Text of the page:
Gonorrhoea antimicrobial resistance
Historically, Neisseria gonorrhoeae (N. gonorrhoeae) has rapidly become resistant to each of the antimicrobial drug classes used to treat infection, following introduction of that drug class as frontline treatment for gonorrhoea.
With no available vaccine for the prevention of gonorrhoea and limited new antimicrobials in the development pipeline, the extended spectrum cephalosporin (ESC) class of antibiotics was considered to be the last line of defence against gonorrhoea but there have been global reports of reduced susceptibility and resistance to cephalosporins, as well as the emergence of extensively drug resistant (XDR) gonorrhoea strains, prompting the need for new strategies in the prevention and treatment of gonorrhoea.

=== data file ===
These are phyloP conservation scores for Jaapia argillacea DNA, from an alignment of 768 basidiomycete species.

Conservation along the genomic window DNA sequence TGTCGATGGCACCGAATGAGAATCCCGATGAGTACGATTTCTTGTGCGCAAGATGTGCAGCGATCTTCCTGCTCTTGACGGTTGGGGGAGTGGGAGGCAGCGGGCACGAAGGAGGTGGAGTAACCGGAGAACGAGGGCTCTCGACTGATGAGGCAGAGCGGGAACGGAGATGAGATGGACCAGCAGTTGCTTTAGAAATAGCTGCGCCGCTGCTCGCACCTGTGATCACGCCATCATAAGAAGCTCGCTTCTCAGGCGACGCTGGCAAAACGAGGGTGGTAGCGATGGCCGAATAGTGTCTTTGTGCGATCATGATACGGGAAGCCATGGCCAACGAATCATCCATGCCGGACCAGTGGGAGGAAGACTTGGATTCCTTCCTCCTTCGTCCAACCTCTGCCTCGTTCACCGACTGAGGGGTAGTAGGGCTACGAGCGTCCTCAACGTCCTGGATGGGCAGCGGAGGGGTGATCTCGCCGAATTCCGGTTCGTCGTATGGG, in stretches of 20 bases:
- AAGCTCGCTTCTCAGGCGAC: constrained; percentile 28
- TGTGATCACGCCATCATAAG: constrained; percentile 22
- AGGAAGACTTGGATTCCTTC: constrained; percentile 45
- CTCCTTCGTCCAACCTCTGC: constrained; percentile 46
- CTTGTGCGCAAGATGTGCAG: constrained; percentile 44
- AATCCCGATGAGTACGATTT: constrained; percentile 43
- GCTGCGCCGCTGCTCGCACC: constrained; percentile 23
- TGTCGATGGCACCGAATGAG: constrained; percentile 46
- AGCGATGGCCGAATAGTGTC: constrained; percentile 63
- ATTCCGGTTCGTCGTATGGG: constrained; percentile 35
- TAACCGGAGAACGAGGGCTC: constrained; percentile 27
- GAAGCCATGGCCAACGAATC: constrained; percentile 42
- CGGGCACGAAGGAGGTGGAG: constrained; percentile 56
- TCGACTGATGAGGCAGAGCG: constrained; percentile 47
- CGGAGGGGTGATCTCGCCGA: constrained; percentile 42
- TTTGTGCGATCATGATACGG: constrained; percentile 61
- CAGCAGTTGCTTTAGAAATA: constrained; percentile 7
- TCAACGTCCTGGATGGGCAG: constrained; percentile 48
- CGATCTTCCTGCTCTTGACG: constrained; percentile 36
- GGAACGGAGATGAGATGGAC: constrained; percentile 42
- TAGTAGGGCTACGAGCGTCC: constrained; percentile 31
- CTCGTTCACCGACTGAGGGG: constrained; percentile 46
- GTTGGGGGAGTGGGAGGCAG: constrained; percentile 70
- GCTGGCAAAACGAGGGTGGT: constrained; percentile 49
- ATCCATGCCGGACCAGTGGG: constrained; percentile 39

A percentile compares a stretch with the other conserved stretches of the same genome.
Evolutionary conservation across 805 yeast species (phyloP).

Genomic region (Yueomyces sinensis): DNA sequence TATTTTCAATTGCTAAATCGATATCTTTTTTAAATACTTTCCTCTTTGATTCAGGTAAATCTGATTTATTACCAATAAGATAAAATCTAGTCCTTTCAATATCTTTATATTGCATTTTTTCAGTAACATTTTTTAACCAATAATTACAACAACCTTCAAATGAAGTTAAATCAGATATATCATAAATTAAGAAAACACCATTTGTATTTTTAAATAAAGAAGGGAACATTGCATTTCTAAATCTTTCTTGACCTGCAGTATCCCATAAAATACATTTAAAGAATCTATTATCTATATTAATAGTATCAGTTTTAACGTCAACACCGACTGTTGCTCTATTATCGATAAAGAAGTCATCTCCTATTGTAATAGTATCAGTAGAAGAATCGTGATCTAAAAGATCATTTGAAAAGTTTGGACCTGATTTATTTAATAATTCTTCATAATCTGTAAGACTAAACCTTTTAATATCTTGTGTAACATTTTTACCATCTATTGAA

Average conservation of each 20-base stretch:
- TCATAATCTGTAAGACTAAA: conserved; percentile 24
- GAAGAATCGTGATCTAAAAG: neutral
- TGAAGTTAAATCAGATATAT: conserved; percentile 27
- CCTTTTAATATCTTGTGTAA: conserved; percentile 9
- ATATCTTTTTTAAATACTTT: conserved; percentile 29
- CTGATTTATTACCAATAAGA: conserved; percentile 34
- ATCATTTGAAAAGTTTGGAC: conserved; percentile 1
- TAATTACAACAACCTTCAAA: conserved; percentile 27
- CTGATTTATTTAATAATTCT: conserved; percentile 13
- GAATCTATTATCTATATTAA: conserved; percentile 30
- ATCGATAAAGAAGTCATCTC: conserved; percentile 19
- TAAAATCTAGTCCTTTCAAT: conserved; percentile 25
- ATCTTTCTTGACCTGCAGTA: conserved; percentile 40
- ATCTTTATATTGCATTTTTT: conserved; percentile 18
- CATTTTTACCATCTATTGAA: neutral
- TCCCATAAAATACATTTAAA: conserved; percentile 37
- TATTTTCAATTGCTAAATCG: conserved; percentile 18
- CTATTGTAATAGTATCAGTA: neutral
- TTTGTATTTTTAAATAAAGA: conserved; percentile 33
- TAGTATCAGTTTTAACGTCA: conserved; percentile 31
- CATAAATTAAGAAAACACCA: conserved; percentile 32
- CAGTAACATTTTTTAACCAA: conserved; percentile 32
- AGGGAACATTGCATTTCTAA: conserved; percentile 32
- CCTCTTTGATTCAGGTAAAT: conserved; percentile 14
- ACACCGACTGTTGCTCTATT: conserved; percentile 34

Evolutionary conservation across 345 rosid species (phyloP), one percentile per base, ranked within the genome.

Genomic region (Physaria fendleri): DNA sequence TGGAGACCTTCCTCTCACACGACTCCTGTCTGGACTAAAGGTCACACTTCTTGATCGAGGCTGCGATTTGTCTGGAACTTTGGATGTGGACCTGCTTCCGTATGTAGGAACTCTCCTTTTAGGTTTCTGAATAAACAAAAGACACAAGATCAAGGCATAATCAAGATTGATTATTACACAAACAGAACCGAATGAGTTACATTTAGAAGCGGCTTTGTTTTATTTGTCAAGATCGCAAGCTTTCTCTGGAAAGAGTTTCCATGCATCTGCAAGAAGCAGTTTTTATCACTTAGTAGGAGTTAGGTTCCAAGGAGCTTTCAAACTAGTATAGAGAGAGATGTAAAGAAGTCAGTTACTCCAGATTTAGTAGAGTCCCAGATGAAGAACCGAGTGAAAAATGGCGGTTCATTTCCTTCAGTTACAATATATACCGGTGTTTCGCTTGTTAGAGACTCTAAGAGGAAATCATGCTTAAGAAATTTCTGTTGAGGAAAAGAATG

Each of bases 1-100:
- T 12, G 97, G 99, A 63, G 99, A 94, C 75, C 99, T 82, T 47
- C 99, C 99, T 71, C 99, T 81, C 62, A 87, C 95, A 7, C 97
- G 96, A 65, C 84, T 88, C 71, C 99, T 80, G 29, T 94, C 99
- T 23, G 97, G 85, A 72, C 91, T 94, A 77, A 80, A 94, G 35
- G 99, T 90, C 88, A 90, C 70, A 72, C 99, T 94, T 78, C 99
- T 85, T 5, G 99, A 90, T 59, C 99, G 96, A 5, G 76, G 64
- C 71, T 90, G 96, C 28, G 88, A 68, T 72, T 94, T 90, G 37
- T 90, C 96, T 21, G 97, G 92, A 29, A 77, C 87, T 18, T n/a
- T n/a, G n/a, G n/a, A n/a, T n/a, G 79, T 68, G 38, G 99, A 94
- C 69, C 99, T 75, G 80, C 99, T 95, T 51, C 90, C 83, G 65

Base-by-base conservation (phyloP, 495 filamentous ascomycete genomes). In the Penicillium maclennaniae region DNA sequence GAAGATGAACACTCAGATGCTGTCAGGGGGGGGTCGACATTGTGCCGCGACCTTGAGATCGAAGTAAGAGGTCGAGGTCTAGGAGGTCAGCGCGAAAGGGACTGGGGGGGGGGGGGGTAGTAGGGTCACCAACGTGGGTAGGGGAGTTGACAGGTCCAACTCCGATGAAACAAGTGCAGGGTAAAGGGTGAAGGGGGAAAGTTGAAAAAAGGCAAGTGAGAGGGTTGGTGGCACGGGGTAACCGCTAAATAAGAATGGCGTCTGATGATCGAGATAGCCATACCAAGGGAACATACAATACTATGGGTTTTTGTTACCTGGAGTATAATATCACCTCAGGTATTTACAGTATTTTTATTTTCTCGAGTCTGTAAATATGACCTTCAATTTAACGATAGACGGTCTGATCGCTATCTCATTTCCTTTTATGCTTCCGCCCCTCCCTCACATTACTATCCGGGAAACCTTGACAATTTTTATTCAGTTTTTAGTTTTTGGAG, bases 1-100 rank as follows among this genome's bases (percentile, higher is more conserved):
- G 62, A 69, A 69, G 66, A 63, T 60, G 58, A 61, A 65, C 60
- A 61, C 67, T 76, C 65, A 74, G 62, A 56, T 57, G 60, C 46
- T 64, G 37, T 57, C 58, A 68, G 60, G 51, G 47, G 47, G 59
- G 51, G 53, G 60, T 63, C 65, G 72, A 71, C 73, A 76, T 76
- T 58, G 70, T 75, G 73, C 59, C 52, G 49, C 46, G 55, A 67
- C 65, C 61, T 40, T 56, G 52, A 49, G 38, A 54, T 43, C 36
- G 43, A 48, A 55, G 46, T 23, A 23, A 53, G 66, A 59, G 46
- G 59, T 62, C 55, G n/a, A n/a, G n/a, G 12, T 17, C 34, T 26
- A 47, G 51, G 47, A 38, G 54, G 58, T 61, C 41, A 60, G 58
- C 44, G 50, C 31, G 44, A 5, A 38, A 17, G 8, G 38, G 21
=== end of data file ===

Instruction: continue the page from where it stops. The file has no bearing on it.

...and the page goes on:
Neisseria gonorrhoeae (N. gonorrhoeae) resistance to ESCs has been listed by the World Health Organization (WHO) as one of nine priority bacteria-antibacterial drug combinations of international concern for the development of antimicrobial resistance:
WHO: Antimicrobial Resistance World Report on Surveillance, 2014
The Centers for Disease Prevention and Control (CDC) have assigned threat level “Urgent” to antimicrobial resistant N. gonorrhoeae as an immediate public health threat that requires urgent and aggressive action:
CDC: Antibiotic Resistance Threats in the United States, 2013
An Irish multi-disciplinary national forum was established in 2018 to monitor the threat of gonorrhoea antimicrobial resistance in Ireland.
Last updated: 4 September 2018